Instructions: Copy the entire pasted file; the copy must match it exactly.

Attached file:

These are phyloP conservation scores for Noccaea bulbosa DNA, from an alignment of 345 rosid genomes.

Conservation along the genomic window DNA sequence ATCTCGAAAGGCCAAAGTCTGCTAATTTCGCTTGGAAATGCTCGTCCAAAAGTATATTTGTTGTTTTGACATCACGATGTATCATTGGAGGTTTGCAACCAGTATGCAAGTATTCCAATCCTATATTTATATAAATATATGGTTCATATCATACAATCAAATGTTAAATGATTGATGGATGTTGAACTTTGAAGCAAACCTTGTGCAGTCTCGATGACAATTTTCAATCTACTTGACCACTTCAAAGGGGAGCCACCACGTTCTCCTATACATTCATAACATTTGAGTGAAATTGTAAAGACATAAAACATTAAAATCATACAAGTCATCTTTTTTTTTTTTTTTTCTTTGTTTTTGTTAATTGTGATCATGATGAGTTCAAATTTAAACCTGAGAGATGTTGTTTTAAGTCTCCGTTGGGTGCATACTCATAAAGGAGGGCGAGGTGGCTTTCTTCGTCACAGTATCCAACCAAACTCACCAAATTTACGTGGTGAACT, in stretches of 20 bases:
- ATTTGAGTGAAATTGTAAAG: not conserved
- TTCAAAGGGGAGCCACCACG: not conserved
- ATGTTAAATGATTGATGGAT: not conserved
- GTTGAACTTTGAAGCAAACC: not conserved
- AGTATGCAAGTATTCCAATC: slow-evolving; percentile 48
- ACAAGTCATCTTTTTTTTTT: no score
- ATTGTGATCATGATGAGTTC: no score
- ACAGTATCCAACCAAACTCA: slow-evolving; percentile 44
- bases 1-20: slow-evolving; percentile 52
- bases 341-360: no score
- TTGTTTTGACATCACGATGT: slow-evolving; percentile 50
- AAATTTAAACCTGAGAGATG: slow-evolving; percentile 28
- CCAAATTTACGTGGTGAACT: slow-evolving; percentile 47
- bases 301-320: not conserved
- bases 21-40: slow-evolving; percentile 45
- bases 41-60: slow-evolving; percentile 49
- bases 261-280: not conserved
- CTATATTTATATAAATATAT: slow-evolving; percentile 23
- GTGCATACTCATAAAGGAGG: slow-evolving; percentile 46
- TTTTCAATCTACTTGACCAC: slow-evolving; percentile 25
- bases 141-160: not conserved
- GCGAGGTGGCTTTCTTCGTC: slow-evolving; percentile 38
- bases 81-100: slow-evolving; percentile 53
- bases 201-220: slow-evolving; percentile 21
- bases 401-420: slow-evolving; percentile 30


These are phyloP conservation scores for Noccaea bulbosa DNA, from an alignment of 345 rosid genomes.

Conservation along the genomic window DNA sequence ATCTCGAAAGGCCAAAGTCTGCTAATTTCGCTTGGAAATGCTCGTCCAAAAGTATATTTGTTGTTTTGACATCACGATGTATCATTGGAGGTTTGCAACCAGTATGCAAGTATTCCAATCCTATATTTATATAAATATATGGTTCATATCATACAATCAAATGTTAAATGATTGATGGATGTTGAACTTTGAAGCAAACCTTGTGCAGTCTCGATGACAATTTTCAATCTACTTGACCACTTCAAAGGGGAGCCACCACGTTCTCCTATACATTCATAACATTTGAGTGAAATTGTAAAGACATAAAACATTAAAATCATACAAGTCATCTTTTTTTTTTTTTTTTCTTTGTTTTTGTTAATTGTGATCATGATGAGTTCAAATTTAAACCTGAGAGATGTTGTTTTAAGTCTCCGTTGGGTGCATACTCATAAAGGAGGGCGAGGTGGCTTTCTTCGTCACAGTATCCAACCAAACTCACCAAATTTACGTGGTGAACT, in stretches of 20 bases:
- ATTTGAGTGAAATTGTAAAG: not conserved
- TTCAAAGGGGAGCCACCACG: not conserved
- ATGTTAAATGATTGATGGAT: not conserved
- GTTGAACTTTGAAGCAAACC: not conserved
- AGTATGCAAGTATTCCAATC: slow-evolving; percentile 48
- ACAAGTCATCTTTTTTTTTT: no score
- ATTGTGATCATGATGAGTTC: no score
- ACAGTATCCAACCAAACTCA: slow-evolving; percentile 44
- bases 1-20: slow-evolving; percentile 52
- bases 341-360: no score
- TTGTTTTGACATCACGATGT: slow-evolving; percentile 50
- AAATTTAAACCTGAGAGATG: slow-evolving; percentile 28
- CCAAATTTACGTGGTGAACT: slow-evolving; percentile 47
- bases 301-320: not conserved
- bases 21-40: slow-evolving; percentile 45
- bases 41-60: slow-evolving; percentile 49
- bases 261-280: not conserved
- CTATATTTATATAAATATAT: slow-evolving; percentile 23
- GTGCATACTCATAAAGGAGG: slow-evolving; percentile 46
- TTTTCAATCTACTTGACCAC: slow-evolving; percentile 25
- bases 141-160: not conserved
- GCGAGGTGGCTTTCTTCGTC: slow-evolving; percentile 38
- bases 81-100: slow-evolving; percentile 53
- bases 201-220: slow-evolving; percentile 21
- bases 401-420: slow-evolving; percentile 30